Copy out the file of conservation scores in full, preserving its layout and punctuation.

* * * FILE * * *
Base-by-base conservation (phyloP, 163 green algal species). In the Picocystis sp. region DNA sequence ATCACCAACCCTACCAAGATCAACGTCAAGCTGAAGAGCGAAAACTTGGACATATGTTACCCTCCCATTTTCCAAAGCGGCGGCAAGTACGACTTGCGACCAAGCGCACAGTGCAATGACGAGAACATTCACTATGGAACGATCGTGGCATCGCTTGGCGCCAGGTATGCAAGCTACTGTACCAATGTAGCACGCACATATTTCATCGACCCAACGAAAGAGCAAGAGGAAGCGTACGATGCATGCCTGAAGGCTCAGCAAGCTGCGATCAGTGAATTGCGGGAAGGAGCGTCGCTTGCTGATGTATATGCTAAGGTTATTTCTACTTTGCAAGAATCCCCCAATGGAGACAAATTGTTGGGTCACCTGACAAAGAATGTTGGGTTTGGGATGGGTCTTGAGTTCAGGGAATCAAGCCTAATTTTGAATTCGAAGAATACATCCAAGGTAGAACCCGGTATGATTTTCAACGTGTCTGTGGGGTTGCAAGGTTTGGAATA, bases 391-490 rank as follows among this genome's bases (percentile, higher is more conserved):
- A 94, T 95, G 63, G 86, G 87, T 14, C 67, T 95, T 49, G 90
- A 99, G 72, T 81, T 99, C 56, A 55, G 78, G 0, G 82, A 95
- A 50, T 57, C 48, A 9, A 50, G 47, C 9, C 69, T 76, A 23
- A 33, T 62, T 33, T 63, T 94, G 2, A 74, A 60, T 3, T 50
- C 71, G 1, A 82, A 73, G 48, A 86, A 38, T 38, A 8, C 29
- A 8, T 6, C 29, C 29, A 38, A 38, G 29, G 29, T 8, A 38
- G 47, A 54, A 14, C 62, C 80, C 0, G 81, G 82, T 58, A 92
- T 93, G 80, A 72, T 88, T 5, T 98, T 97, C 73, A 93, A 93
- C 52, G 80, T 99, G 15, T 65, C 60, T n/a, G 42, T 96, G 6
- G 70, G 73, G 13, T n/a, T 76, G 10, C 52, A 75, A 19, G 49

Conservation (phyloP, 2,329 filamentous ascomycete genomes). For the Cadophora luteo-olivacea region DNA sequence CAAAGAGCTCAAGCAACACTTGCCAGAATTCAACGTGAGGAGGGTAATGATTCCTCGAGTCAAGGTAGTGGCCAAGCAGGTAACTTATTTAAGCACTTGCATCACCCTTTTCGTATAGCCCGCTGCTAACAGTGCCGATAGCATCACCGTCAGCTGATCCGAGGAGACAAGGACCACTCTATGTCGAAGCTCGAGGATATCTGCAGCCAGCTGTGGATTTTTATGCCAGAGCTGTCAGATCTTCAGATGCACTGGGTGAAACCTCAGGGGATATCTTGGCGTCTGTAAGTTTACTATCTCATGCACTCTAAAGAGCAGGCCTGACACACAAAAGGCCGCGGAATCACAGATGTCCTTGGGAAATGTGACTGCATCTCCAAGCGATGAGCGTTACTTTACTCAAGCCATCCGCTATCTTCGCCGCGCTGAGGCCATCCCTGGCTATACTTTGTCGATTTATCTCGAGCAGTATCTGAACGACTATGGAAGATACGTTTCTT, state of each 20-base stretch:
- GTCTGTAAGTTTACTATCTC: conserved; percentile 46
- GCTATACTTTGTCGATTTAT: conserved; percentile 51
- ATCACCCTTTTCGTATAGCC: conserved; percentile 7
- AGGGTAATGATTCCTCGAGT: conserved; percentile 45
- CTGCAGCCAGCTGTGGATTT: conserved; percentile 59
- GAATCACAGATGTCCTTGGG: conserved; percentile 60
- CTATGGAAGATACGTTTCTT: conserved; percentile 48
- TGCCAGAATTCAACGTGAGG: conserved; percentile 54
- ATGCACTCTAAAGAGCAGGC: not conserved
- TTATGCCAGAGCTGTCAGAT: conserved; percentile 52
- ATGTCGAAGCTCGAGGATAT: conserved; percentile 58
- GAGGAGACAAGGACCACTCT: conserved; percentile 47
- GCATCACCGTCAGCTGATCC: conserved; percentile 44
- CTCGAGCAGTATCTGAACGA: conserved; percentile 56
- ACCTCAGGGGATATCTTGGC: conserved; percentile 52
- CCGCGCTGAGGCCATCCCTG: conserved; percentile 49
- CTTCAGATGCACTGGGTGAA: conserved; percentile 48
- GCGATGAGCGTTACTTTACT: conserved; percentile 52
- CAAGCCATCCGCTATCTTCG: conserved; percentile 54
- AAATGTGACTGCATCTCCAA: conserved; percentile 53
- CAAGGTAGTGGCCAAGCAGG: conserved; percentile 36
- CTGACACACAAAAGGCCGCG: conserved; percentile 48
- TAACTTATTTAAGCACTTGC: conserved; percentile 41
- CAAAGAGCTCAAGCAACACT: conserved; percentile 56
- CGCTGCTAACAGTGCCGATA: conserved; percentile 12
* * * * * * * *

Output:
Base-by-base conservation (phyloP, 163 green algal species). In the Picocystis sp. region DNA sequence ATCACCAACCCTACCAAGATCAACGTCAAGCTGAAGAGCGAAAACTTGGACATATGTTACCCTCCCATTTTCCAAAGCGGCGGCAAGTACGACTTGCGACCAAGCGCACAGTGCAATGACGAGAACATTCACTATGGAACGATCGTGGCATCGCTTGGCGCCAGGTATGCAAGCTACTGTACCAATGTAGCACGCACATATTTCATCGACCCAACGAAAGAGCAAGAGGAAGCGTACGATGCATGCCTGAAGGCTCAGCAAGCTGCGATCAGTGAATTGCGGGAAGGAGCGTCGCTTGCTGATGTATATGCTAAGGTTATTTCTACTTTGCAAGAATCCCCCAATGGAGACAAATTGTTGGGTCACCTGACAAAGAATGTTGGGTTTGGGATGGGTCTTGAGTTCAGGGAATCAAGCCTAATTTTGAATTCGAAGAATACATCCAAGGTAGAACCCGGTATGATTTTCAACGTGTCTGTGGGGTTGCAAGGTTTGGAATA, bases 391-490 rank as follows among this genome's bases (percentile, higher is more conserved):
- A 94, T 95, G 63, G 86, G 87, T 14, C 67, T 95, T 49, G 90
- A 99, G 72, T 81, T 99, C 56, A 55, G 78, G 0, G 82, A 95
- A 50, T 57, C 48, A 9, A 50, G 47, C 9, C 69, T 76, A 23
- A 33, T 62, T 33, T 63, T 94, G 2, A 74, A 60, T 3, T 50
- C 71, G 1, A 82, A 73, G 48, A 86, A 38, T 38, A 8, C 29
- A 8, T 6, C 29, C 29, A 38, A 38, G 29, G 29, T 8, A 38
- G 47, A 54, A 14, C 62, C 80, C 0, G 81, G 82, T 58, A 92
- T 93, G 80, A 72, T 88, T 5, T 98, T 97, C 73, A 93, A 93
- C 52, G 80, T 99, G 15, T 65, C 60, T n/a, G 42, T 96, G 6
- G 70, G 73, G 13, T n/a, T 76, G 10, C 52, A 75, A 19, G 49

Conservation (phyloP, 2,329 filamentous ascomycete genomes). For the Cadophora luteo-olivacea region DNA sequence CAAAGAGCTCAAGCAACACTTGCCAGAATTCAACGTGAGGAGGGTAATGATTCCTCGAGTCAAGGTAGTGGCCAAGCAGGTAACTTATTTAAGCACTTGCATCACCCTTTTCGTATAGCCCGCTGCTAACAGTGCCGATAGCATCACCGTCAGCTGATCCGAGGAGACAAGGACCACTCTATGTCGAAGCTCGAGGATATCTGCAGCCAGCTGTGGATTTTTATGCCAGAGCTGTCAGATCTTCAGATGCACTGGGTGAAACCTCAGGGGATATCTTGGCGTCTGTAAGTTTACTATCTCATGCACTCTAAAGAGCAGGCCTGACACACAAAAGGCCGCGGAATCACAGATGTCCTTGGGAAATGTGACTGCATCTCCAAGCGATGAGCGTTACTTTACTCAAGCCATCCGCTATCTTCGCCGCGCTGAGGCCATCCCTGGCTATACTTTGTCGATTTATCTCGAGCAGTATCTGAACGACTATGGAAGATACGTTTCTT, state of each 20-base stretch:
- GTCTGTAAGTTTACTATCTC: conserved; percentile 46
- GCTATACTTTGTCGATTTAT: conserved; percentile 51
- ATCACCCTTTTCGTATAGCC: conserved; percentile 7
- AGGGTAATGATTCCTCGAGT: conserved; percentile 45
- CTGCAGCCAGCTGTGGATTT: conserved; percentile 59
- GAATCACAGATGTCCTTGGG: conserved; percentile 60
- CTATGGAAGATACGTTTCTT: conserved; percentile 48
- TGCCAGAATTCAACGTGAGG: conserved; percentile 54
- ATGCACTCTAAAGAGCAGGC: not conserved
- TTATGCCAGAGCTGTCAGAT: conserved; percentile 52
- ATGTCGAAGCTCGAGGATAT: conserved; percentile 58
- GAGGAGACAAGGACCACTCT: conserved; percentile 47
- GCATCACCGTCAGCTGATCC: conserved; percentile 44
- CTCGAGCAGTATCTGAACGA: conserved; percentile 56
- ACCTCAGGGGATATCTTGGC: conserved; percentile 52
- CCGCGCTGAGGCCATCCCTG: conserved; percentile 49
- CTTCAGATGCACTGGGTGAA: conserved; percentile 48
- GCGATGAGCGTTACTTTACT: conserved; percentile 52
- CAAGCCATCCGCTATCTTCG: conserved; percentile 54
- AAATGTGACTGCATCTCCAA: conserved; percentile 53
- CAAGGTAGTGGCCAAGCAGG: conserved; percentile 36
- CTGACACACAAAAGGCCGCG: conserved; percentile 48
- TAACTTATTTAAGCACTTGC: conserved; percentile 41
- CAAAGAGCTCAAGCAACACT: conserved; percentile 56
- CGCTGCTAACAGTGCCGATA: conserved; percentile 12